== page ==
The fate of the European Union’s reform treaty hangs in the balance as Irish voters go to the polls. Ireland is the only country in the 27-member bloc holding a referendum on the pact designed to streamline how the EU is run.
Led by Prime Minister Brian Cowen, most major parties, businesses and farming groups have been campaigning for a “Yes” vote. But many of those in favour of change freely admit the complex treaty text has made it a hard sell to voters.
The treaty will establish a long-term president of the European Council of EU leaders, a stronger foreign policy chief and create a more democratic voting system with national and European parliaments have more say. The latest opinion polls suggest the outcome is too close to call.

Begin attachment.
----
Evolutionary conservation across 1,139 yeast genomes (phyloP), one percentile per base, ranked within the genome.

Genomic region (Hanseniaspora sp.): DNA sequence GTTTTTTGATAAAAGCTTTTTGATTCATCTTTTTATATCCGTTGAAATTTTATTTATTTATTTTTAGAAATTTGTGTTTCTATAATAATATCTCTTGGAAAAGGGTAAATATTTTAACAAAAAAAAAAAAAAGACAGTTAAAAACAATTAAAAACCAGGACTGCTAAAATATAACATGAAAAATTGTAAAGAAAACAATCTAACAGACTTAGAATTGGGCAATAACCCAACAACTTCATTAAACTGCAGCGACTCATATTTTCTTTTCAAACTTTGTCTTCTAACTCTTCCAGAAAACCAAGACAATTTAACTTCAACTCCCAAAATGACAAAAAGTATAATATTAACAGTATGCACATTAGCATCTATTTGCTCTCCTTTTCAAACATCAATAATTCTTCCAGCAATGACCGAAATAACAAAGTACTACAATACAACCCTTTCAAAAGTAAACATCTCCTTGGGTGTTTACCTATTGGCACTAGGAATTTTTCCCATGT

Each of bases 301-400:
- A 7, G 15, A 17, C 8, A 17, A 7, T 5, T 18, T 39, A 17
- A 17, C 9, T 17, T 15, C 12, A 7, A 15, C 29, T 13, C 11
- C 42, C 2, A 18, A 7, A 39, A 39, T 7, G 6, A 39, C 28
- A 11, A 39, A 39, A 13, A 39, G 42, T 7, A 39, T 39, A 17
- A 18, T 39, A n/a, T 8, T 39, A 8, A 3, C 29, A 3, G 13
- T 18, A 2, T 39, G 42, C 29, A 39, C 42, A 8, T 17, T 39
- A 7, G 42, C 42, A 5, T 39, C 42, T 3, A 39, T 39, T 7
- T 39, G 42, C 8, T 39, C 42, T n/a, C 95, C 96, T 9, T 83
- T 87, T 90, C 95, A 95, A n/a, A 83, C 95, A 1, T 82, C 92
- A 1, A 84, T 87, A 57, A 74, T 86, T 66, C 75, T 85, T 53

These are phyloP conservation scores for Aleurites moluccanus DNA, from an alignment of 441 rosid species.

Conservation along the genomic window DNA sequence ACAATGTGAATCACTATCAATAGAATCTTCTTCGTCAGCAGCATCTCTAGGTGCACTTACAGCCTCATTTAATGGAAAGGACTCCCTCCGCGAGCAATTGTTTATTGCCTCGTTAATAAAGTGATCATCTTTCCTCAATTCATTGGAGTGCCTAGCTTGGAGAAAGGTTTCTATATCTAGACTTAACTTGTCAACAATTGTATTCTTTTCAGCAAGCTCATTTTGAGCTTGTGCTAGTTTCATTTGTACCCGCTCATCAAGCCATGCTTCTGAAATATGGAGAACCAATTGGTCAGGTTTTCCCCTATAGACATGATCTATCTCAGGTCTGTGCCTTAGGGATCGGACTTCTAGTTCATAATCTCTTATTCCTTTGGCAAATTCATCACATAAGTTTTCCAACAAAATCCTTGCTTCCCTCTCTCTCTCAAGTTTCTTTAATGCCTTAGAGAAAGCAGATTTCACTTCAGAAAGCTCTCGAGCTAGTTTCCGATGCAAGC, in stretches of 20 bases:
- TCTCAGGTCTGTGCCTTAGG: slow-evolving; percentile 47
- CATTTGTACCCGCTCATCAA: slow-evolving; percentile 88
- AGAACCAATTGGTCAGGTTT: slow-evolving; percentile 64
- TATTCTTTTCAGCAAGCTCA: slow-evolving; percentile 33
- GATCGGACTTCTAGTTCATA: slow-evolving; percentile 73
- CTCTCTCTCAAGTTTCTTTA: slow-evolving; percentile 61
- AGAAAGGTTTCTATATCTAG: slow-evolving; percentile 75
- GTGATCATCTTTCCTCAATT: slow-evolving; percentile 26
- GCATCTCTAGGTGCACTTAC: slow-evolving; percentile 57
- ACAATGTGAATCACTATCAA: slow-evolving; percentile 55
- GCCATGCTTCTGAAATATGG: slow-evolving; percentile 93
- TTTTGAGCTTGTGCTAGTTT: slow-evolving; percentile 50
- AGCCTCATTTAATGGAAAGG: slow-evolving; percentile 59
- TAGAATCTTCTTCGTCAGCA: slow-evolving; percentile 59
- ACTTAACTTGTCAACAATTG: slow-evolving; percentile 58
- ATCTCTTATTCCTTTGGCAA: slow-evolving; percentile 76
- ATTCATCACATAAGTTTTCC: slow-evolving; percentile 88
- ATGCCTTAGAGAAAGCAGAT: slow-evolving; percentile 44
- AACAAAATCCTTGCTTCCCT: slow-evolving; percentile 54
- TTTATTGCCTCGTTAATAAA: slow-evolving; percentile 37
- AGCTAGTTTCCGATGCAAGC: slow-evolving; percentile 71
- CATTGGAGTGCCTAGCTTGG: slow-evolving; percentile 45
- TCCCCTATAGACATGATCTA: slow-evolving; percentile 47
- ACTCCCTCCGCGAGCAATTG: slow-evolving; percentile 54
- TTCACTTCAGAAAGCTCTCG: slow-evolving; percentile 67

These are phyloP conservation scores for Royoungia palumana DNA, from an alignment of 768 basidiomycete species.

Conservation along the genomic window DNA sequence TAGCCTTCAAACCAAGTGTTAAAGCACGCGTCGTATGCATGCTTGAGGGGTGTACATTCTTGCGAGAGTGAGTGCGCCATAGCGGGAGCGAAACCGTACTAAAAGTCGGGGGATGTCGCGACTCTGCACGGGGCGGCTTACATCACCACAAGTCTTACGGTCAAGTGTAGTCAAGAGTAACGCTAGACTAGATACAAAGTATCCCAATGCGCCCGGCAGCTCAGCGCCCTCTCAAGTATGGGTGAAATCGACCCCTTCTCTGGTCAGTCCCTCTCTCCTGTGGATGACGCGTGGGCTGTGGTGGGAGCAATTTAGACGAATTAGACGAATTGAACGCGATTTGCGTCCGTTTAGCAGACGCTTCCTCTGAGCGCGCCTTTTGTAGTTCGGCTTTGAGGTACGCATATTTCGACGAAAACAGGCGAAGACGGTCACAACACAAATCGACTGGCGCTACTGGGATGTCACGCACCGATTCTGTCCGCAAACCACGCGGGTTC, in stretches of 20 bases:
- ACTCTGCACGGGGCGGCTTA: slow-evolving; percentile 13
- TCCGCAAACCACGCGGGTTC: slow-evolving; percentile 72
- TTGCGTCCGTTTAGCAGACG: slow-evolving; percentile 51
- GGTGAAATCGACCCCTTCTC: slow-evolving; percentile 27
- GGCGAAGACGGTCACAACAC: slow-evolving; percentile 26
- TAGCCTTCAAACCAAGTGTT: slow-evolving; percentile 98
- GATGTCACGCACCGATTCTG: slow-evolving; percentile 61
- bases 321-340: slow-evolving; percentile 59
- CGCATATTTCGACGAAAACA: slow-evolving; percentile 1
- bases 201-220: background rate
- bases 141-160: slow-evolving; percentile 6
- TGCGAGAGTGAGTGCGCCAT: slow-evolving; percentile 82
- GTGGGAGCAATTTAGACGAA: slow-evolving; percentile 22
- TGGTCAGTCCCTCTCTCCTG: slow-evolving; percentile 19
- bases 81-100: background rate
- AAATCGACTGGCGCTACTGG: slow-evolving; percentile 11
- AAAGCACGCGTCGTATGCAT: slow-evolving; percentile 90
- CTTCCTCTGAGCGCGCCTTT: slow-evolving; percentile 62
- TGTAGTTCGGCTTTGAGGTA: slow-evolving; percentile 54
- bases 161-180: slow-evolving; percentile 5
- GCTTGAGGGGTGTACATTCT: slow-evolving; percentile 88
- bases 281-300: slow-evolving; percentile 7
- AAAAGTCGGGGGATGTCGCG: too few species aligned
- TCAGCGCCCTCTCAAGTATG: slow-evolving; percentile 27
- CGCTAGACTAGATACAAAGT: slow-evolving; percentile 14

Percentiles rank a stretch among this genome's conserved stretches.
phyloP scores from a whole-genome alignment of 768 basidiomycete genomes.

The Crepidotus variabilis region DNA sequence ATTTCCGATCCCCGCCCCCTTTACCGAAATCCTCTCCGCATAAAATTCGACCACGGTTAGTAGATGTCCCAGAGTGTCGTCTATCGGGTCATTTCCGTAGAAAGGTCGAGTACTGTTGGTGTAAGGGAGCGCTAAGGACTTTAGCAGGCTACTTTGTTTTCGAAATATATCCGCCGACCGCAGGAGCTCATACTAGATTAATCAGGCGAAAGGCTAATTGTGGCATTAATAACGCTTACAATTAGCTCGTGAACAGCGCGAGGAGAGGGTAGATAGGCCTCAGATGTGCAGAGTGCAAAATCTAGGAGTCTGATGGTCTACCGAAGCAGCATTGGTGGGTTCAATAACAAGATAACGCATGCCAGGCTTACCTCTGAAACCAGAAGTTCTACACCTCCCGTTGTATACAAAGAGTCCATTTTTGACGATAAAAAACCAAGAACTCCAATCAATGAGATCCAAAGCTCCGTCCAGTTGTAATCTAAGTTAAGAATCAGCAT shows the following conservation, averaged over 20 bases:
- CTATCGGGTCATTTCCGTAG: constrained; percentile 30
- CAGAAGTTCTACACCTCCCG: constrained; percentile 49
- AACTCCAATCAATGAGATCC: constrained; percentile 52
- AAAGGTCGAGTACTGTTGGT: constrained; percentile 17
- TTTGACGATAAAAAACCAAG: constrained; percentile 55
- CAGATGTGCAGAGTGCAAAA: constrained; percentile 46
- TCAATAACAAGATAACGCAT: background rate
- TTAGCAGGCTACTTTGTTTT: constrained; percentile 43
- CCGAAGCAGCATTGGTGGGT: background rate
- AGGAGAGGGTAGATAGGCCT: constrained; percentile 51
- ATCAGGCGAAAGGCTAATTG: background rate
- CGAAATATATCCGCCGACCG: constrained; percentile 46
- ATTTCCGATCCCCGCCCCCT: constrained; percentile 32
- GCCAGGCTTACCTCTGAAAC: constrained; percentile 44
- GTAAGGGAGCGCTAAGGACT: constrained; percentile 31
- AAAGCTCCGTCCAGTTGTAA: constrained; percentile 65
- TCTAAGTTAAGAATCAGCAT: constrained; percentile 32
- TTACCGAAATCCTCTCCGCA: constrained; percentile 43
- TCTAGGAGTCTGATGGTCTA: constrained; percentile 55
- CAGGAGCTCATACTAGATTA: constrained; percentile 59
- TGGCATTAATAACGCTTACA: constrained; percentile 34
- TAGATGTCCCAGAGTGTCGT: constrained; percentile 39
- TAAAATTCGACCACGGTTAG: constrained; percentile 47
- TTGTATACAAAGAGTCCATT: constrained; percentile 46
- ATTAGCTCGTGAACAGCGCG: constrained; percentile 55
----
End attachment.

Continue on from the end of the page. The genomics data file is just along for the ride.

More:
Turnout will be key after Ireland almost scuppered EU plans for eastwards expansion by rejecting the Nice treaty in 2001 when only 35 percent of the electorate voted. It was eventually passed in a second vote but Ireland’s politicians insist a rerun is not an option this time round.
They say the EU has no fallback position given the treaty is already a replacement for the defunct constitution. No exit polls are planned so anxious EU policy chiefs must wait until Friday for the count to begin with result expected in the afternoon.